Operating system Brand and release of the operating system in which the software receiver undergoing the test was executed.
Source code unique ID Software release version, D.O.I., Git hash, or any other unique identifier.

Example of report: For version X.Y.Z of the software receiver executed in a Brand B, Model M machine under GNU/Linux Ubuntu 15.04 64 bits, obtaining an acquisition sensitivity of -147 dBm reporting a $$C/N_0$$ of 30 dB-Hz, using simulated Galileo E1 open signals, the results would be presented as:

Acq. sensitivity $$C/N_0$$ RF front-end Signal Source DGNSS Processing platform Operating system Source code unique ID
-147 30 N/A 1B File N Brand B, Model M Ubuntu 16.04 (64 bits) X.Y.Z

## Tracking sensitivity

Tracking sensitivity refers to the minimum signal level that allows the receiver to maintain a location fix within some specified degree of accuracy. The generation of testing inputs is as follows: fixing the number of visible satellites to one, the power level of the received signal is set such that the GNSS software receiver under test can identify the single GNSS satellite signal. The power level of the GNSS satellite signal is then decreased until the GNSS receiver loses tracking of the single satellite. This power level and the corresponding GNSS software receiver under test reported carrier-to-noise density ratio ($$C/N_0$$) should be collected as data.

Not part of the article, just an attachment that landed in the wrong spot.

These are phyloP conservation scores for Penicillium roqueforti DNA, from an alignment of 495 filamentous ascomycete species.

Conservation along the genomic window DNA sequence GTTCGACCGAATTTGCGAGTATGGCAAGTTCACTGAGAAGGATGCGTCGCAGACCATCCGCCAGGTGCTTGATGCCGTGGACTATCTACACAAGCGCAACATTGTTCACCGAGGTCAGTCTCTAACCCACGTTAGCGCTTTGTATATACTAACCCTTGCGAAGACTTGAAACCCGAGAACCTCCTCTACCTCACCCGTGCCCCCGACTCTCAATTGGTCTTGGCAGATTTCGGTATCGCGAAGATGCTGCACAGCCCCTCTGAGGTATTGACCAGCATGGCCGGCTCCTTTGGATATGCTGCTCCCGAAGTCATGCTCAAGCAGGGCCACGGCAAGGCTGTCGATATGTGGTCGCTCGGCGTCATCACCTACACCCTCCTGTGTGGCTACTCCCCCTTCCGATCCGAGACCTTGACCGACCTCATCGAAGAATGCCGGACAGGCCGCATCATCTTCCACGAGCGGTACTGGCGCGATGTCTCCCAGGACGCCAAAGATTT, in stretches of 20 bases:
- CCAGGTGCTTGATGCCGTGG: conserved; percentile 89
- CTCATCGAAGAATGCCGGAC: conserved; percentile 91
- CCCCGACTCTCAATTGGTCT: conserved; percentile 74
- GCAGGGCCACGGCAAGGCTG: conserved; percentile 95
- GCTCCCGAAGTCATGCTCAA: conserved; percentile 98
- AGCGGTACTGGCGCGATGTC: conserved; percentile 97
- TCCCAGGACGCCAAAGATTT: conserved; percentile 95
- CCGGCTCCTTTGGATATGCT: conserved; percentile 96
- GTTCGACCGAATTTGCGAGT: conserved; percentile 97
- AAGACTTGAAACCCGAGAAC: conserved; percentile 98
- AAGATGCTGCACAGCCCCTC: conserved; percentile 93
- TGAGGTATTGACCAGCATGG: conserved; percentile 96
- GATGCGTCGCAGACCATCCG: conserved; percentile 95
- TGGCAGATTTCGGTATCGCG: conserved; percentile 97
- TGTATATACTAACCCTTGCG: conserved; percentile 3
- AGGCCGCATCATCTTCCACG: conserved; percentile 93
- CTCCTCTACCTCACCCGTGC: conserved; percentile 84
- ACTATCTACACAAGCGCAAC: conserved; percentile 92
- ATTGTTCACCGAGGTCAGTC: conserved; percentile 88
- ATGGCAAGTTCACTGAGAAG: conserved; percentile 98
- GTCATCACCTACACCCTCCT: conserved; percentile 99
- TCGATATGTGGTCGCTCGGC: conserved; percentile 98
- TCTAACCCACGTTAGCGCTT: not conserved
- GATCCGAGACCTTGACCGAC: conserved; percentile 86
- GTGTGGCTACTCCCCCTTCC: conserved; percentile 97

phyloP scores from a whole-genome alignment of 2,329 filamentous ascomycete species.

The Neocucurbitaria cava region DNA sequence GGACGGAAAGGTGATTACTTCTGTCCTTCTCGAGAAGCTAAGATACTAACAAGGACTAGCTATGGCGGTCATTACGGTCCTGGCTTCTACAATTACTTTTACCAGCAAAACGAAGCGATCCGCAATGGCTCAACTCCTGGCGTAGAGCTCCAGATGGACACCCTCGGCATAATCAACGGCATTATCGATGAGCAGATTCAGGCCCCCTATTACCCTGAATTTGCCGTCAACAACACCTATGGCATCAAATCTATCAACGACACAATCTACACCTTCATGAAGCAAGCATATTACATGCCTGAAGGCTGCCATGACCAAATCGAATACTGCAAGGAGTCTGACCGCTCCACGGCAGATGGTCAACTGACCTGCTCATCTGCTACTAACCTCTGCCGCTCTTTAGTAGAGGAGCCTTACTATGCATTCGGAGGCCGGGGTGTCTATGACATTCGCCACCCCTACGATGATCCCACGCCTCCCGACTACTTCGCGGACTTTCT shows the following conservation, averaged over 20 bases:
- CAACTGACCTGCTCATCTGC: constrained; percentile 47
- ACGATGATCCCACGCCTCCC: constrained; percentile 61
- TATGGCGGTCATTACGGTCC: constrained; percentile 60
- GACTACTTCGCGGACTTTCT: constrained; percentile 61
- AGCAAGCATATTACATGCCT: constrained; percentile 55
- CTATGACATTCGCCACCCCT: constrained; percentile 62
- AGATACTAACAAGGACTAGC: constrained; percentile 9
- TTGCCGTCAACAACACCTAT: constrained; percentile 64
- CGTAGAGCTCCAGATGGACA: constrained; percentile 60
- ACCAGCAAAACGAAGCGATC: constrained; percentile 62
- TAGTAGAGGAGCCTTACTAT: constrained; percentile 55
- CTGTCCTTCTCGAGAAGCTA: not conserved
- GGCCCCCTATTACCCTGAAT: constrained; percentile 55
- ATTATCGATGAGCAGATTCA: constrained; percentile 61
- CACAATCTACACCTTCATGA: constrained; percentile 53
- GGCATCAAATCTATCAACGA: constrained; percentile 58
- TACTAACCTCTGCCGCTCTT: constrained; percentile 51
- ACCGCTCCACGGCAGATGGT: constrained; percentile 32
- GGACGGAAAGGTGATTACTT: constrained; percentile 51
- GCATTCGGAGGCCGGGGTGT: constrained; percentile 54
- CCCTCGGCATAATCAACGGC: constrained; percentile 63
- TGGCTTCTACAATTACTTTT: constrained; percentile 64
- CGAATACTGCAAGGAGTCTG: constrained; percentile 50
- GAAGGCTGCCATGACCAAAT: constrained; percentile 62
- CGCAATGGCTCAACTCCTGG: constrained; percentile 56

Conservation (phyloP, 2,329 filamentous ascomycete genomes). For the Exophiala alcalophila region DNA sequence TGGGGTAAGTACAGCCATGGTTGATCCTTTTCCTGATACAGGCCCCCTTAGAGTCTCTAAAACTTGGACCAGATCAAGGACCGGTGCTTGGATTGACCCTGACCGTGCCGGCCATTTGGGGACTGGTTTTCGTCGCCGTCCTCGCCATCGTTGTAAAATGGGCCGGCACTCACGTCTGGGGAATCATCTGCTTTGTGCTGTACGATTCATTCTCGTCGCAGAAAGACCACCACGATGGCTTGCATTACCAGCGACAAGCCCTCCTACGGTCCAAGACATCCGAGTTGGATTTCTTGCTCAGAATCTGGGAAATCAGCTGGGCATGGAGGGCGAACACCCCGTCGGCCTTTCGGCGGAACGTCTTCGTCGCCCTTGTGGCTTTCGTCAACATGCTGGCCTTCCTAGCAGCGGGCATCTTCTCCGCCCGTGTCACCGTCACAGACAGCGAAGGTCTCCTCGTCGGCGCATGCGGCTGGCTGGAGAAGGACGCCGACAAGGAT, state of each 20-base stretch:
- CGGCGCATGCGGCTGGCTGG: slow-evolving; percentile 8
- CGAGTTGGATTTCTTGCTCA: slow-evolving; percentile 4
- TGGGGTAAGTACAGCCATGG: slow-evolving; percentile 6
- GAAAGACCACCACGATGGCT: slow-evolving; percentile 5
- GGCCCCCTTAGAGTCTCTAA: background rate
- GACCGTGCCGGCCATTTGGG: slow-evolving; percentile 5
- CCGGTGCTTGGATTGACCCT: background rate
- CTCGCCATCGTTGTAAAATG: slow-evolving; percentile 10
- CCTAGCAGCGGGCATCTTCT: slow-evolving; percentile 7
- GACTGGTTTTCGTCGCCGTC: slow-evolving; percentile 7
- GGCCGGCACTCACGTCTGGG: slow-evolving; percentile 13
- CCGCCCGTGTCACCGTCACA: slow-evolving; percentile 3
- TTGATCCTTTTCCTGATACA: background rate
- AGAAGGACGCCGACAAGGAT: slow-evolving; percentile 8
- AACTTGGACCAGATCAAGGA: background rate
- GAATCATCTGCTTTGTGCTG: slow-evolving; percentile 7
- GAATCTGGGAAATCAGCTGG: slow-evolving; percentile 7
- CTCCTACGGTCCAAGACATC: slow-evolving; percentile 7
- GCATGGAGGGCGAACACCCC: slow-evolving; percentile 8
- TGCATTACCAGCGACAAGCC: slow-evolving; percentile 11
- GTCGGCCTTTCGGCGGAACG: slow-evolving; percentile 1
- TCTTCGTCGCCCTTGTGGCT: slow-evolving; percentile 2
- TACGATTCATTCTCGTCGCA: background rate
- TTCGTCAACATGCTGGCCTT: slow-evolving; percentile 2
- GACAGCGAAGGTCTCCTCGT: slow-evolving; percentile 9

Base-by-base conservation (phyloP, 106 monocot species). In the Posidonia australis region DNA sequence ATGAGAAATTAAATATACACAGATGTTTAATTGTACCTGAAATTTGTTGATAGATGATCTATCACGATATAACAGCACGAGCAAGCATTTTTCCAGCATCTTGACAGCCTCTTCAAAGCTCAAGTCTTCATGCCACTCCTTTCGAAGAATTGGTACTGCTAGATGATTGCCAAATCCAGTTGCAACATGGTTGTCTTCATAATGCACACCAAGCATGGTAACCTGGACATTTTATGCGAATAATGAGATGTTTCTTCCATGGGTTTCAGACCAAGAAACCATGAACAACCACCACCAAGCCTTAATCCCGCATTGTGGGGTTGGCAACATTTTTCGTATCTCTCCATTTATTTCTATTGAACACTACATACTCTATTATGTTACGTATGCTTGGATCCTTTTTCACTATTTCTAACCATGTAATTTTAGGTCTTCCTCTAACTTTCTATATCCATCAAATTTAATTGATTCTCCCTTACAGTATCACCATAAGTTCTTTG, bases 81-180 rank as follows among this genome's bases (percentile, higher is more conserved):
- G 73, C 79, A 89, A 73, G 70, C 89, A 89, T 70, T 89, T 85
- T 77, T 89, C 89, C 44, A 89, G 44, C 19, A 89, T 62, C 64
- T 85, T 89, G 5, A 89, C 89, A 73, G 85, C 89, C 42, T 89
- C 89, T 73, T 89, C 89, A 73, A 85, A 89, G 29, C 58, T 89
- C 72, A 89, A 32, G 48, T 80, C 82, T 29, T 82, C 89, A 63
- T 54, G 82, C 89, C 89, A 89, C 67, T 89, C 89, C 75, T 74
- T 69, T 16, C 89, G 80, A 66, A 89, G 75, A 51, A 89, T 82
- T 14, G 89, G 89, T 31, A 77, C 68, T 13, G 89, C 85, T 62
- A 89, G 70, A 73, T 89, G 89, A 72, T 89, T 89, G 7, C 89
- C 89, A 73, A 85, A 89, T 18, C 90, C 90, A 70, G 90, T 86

All the effects explained above for acquisition sensitivity apply as well to tracking sensitivity, where the definition of $${C/N_0}_{\text{min}}$$ is now:

• $${C/N_0}_{\text{min}}$$ is the minimum $$C/N_0$$ required for signal tracking, in dB-Hz.

and the concept of integration time is now called correlation length. The usual approach to improve tracking sensitivity is to span the correlation length to more than one codeword period, but again the same limitations apply: the presence of data bit transitions and the stability of the RF front-end’s local oscillator.

The generation of testing inputs is as follows: fixing the number of visible satellites to one, the power level of the received signal is set such that the GNSS software receiver under test can identify the single GNSS satellite signal. The power level of the GNSS satellite signal is then decreased until the GNSS receiver loses tracking of the single satellite. This power level and the corresponding GNSS receiver reported $$C/N_0$$ should be collected as data. The received power level at the beginning of this scenario is $$-130$$ dBm, and it is decreased by $$1$$ dB at $$60$$-second intervals.

Another possible receiver sensitivity test is to measure the power level and $$C/N_0$$ level at which 3D location fix is lost. This is a similar procedure as above but using eight visible satellites from the same constellation. The power level of the received signals are then decreased until the 3D location fix is lost. Again, the power level and the corresponding GNSS software receiver under test reported $$C/N_0$$ are collected as data.

Reported parameter Description
Tracking sensitivity Minimum signal power level, in dBm, for which the receiver is able to keep track of the signal under some pre-defined error bounds.